“North to Alaska” was a Comedy/Western/Northern movie starring John Wayne in 1960. The song lyrics provided a backstory in the beginning credits of the film to set the scene for the starting point of the film during the Nome gold rush. The movie, set in 1901 is about two brothers, George and Billy Pratt with their partner Sam McCord (played by Wayne) who finds gold while panning in Nome, Alaska. The story has several subplots one being that George sends Sam to Seattle to retrieve his love only to find she has married another man. Sam brings back a substitute in her place. In early 1959, 20th Century Fox announced they would make “The Alaskans” starring John Wayne. After changing directors and a lot of time in pre-production while the movie was labeled “Go North” during that time, plus the writer’s strike, shooting for “North to Alaska” didn’t begin until May, 1960. The movie finished filming in August, edited in September, and released in November of the same year.
At the peak of his career, Johnny Horton died in an automobile accident in Milam County, Texas on November 5, 1960 at the tender age of 35 in a head-on collision with a truck driven by James Evan Davis who was charged with intoxication manslaughter. He was drunk at the time of the accident. This happened just a few months after Horton recorded “North to Alaska” and eight days before the movie was released. Horton was buried in Shreveport, Louisiana and Johnny Cash did a reading at Horton’s funeral.
I read a story entitled “Remembering the Creepy Death of Johnny Horton 58 Year Ago” and decided to include the link so you be the judge. Link
The night that Horton was killed, he had just finished his set at the Skyline Club in Austin, Texas where he kissed his wife, Billie Jean goodbye. The night/morning that Hank Williams died, he played his last set at the Skyline Club, kissing his wife, Billie Jean before he left for his next gig, dying in the back of his Cadillac enroute to his next performance. De ju vue for Billie Jean who was also a Country Music singer/songwriter!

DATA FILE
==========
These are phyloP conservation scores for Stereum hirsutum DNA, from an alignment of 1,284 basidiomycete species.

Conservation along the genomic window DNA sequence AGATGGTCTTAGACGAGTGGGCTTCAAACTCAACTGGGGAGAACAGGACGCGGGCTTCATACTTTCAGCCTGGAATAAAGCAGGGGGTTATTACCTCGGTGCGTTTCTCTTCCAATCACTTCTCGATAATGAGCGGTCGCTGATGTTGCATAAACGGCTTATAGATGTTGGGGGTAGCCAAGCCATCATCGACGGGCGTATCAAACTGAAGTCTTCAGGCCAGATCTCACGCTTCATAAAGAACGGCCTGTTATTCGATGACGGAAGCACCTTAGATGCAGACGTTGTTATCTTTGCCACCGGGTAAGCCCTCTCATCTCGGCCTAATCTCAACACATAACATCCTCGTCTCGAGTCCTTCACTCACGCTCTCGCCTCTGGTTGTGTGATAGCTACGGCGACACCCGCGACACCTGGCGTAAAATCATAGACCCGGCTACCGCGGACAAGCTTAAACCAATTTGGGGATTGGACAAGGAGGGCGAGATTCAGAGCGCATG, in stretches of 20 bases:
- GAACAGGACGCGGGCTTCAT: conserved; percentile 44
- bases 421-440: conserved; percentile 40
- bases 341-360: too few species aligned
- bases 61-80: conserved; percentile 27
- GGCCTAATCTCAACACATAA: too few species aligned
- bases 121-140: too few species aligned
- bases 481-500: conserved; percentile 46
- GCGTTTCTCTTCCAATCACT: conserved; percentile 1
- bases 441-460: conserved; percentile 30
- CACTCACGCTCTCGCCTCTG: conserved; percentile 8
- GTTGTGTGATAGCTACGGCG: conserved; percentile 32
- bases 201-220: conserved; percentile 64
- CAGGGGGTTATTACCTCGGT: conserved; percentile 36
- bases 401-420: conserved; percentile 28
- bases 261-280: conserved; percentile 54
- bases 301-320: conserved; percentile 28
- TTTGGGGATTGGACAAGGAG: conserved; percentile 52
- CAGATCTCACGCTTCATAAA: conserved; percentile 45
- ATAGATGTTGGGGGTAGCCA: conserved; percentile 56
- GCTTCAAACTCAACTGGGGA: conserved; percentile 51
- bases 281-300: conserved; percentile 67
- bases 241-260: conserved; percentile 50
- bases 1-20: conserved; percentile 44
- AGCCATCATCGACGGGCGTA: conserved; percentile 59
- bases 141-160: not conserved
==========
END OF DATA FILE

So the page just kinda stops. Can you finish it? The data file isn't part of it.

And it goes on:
Big Sam left Seattle in the year of ninety-two With George Pratt his partner and brother Billy too They crossed the Yukon river and they found the bonanza gold Below that old white mountain Just a little south-east of Nome Sam crossed the Majestic mountains to the valleys far below He talked to his team of huskies As he mushed on through the snow With the northen lights a-runnin' wild In the land of the midnight sun Yes Sam McCord was a mighty man In the year of nineteen-one Where the river is windin' big nuggets they're findin' North to Alaska go north the rush is on North to Alaska go north the rush is on George turns to Sam with his gold in his hand Said Sam you're lookin' at a lonely lonely man I'd trade all the gold that's buried in this land For one small band of gold to place on sweet little Jenny's hand 'Cause a man needs a woman to love him all the time Remember Sam a true love is so hard to find I'd build for my Jenny a honeymoon home Below that old white mountain Just a little south-east of Nome Where the river is windin' big nuggets they're findin' North to Alaska go north the rush is on North to Alaska go north the rush is on Source: LyricFind Songwriters: Mike Phillips North to Alaska lyrics © Sony/ATV Music Publishing LLC